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The Blackwell dictionary of cognitive psychology / ed. Michael W. Eysenck; advisory ed. Andrew Ellis, Earl Hunt, Philip Johnson-Laird

Secondary Author Eysenck, Michael W.
Ellis, Andrew
Hunt, Earl
Johnson-Laird, Philip
Country Reino Unido. Publication Oxford : Blackwell, imp. 1994 Description XVI, 390 p. ; 25 cm ISBN 0-631-19257-3 CDU 159.95
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Holdings
Item type Current location Call number Status Date due Barcode Item holds
Monografia Biblioteca Geral da Universidade do Minho
BGUMD 89502 Available 124070
Total holds: 0

Enhanced descriptions from Syndetics:

The Blackwell Dictionary of Cognitive Psychology, now available in paperback, provides a comprehensive and in-depth account of the discipline, in 140 alphabetically arranged entries. Entries, written by specialists in each field, are encyclopedic in style and written at considerable length to cover most of the more important areas to which cognitive psychology has made a major contribution. Subject areas dealth with include decision making, developmental psychology, emotion, intelligence, language, personality, and social psychology. All entries include suggestions for further reading, and the Dictionary has a comprehensive index. The ways in which the cognitive approach has revolutionized applied psychology are also discussed.

Table of contents provided by Syndetics

  • Preface
  • List of Contributors
  • Introduction
  • The Blackwell Dictionary of Cognitive Psychology
  • Index

Reviews provided by Syndetics

CHOICE Review

Cognitive psychology, a relatively new discipline of psychology, has finally gained the recognition that it deserves with its own dictionary. This new resource is actually encyclopedic in nature: only 140 terms are defined in a rather lengthy manner. With so few terms, there are bound to be gaps. For example, information on psycholinguistics is inadequately scattered about the dictionary, including a cross-reference to the much broader term "linguistics." In another example, "form perception" is the place to find information on "pattern recognition." However, the reader will also find expected information in this dictionary including entries on aphasia, imagery and perception, language comprehension, and memory development. All entries also include bibliographic notes for further reading. Specialists in the field have contributed to this unique volume, and the main editor, Michael Eysenck, is well known for his previous work on anxiety and on cognitive psychology (A Handbook of Cognitive Psychology, 1984). The introduction states that one of the main intentions of this book is to "provide the reader with the scope and diversity of contemporary cognitive psychology." The contributors have succeeded in this mission with their clear and well-written essays. Highly recommended for use by upper-division undergraduate and graduate students of psychology. -K. Condic, Oakland University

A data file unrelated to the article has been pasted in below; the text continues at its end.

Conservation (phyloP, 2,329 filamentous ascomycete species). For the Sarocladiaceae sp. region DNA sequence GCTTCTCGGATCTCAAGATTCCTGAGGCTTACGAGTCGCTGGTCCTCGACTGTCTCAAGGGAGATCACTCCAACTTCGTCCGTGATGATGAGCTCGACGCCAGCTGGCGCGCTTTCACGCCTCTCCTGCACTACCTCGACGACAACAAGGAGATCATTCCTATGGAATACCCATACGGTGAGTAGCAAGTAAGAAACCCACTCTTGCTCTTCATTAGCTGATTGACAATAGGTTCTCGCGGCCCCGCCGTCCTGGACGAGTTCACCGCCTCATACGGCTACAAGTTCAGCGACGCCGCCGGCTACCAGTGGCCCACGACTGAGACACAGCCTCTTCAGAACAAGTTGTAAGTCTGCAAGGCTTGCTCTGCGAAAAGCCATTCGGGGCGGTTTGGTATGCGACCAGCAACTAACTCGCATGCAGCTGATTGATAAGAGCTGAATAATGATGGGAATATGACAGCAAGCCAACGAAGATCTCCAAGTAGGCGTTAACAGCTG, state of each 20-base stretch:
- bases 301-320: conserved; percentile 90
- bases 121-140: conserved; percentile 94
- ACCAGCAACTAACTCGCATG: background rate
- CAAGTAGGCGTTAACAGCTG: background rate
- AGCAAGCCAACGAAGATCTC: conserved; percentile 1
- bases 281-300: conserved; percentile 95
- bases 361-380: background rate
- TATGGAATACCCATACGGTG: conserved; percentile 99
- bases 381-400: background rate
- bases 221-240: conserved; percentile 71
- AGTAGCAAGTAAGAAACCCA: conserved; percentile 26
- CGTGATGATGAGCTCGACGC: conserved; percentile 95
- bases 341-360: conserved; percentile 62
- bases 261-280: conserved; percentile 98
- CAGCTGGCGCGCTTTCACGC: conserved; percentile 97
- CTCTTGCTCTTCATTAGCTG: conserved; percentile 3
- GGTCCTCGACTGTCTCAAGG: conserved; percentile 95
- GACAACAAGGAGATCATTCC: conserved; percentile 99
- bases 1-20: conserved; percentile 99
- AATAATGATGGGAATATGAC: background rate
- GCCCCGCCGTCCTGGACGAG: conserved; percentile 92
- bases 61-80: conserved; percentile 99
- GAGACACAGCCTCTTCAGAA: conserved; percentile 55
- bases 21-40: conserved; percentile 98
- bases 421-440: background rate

Author notes provided by Syndetics

Michael W. Eysenck is Professor and Head of Department of Psychology, Royal Holloway and Bedford New College, University of London, and formerly Reader in Psychology, Birbeck College, London.

Andrew Ellis is Professor and Head of Department of Psychology, University of York.

Earl Hunt is Professor of Psychology at the University of Washington.

Philip Johnson-Laird is Professor of Psychology at Princeton University.

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